LIKE everyone else I have been left speechless as the television news showed the devastation of Japan by the earthquake and subsequent tsunami.
The scenes of the large wave carrying before it houses, boats, cars and thousands upon thousands of tons of rubbish were like some futuristic apocalyptic movie.
In poorly-developed areas the long-term polluting effects of a tsunami would be minimal once the land had settled down, but in this highly-developed part of the world I can’t begin to imagine how the land will recover.
The Japanese agricultural economy prided itself on being self sufficient for generations and its isolationist policy meant that most of its population were vegetarian, as they had no large-scale animal farming.
The topography of this mountainous country meant that their land had to be managed carefully to ensure that the right balance of housing and farm land, so all could be fed.
The plentiful supplies of fish ensured a healthy diet for most of the population and although they now do import meat from places like New Zealand, a very high proportion of the population are still non-meat eaters.
With the crop failures elsewhere in the world and the high volume of U.S. cereal crops being given over to fuel creation and countries like China now being a net importing country, one fears for our world being able to feed itself without some better strategic management of its space.
THIS Friday is Comic Relief day and more than ever we need to give a bit to help the poorest on the planet.
Although highly visible on our TVs, we see the sudden devastation in Japan claiming tens-of-thousands-of lives.
However, we don’t see the consequences of the failure of the rains in sub-Saharan Africa which will claim hundreds-of-thousands-of lives.
We have seen the effects of floods in Australia which killed people and wreaked the crop-growing capacity of a small part of the country.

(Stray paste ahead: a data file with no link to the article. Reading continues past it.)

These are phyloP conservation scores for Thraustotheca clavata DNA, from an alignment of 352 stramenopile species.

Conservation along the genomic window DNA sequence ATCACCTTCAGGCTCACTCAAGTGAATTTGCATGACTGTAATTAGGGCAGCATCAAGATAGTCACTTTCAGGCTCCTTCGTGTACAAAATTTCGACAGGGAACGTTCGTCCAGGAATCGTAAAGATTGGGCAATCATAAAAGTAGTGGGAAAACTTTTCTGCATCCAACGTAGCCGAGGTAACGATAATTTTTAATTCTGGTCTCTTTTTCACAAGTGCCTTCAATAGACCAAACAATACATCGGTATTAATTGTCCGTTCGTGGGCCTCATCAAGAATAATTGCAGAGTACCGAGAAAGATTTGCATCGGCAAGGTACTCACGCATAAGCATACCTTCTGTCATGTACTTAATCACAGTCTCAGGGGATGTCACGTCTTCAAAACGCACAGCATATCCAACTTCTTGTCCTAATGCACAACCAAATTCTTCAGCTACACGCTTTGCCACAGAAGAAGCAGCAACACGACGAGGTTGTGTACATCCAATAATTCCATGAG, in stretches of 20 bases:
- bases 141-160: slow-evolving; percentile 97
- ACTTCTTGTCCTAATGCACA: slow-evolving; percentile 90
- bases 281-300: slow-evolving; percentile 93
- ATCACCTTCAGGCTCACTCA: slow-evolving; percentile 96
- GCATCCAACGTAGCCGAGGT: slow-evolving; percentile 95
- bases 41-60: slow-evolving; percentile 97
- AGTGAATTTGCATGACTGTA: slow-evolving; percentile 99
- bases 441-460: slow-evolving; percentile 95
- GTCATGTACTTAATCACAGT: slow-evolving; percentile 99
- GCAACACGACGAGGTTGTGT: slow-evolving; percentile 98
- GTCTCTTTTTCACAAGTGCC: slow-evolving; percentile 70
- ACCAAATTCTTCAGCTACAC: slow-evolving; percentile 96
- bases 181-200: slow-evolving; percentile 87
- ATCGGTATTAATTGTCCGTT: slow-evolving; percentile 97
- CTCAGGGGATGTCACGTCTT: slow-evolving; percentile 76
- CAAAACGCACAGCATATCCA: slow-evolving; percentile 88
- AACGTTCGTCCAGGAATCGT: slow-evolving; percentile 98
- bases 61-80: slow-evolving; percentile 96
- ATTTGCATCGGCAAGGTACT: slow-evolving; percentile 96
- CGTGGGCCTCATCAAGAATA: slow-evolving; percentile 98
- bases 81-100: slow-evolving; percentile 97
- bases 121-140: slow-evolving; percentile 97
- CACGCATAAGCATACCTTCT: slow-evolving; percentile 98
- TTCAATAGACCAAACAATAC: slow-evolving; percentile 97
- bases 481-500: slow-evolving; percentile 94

Much less well publicised were the floods at the same time in Sri Lanka, which killed a similar number of people, but also 240,000 livestock and they lost quarter-of-a-million acres of agricultural land and 21 per cent of their rice crop.
Save the Children claim that 400,000 children in that country face a food shortage.
LESS than a year ago we were shocked by the devastation of the slow-moving flood through Pakistan, but the rebuilding of the those communities slows down once the media’s eyes are turned elsewhere.
Thankfully, the eyes of Comic Relief use different criteria to seek out and assist the most needy and their outstanding engagement with slum dwellers has shown the transforming possibilities of what donations can achieve.
We need to look out for ways of supporting those whose food supply has been taken away from them.
Comic Relief is one such way, so this Friday, although our capacity to be generous may have been reduced by our own countries economic downturn; do give something, and with all the other somethings, it will make a difference.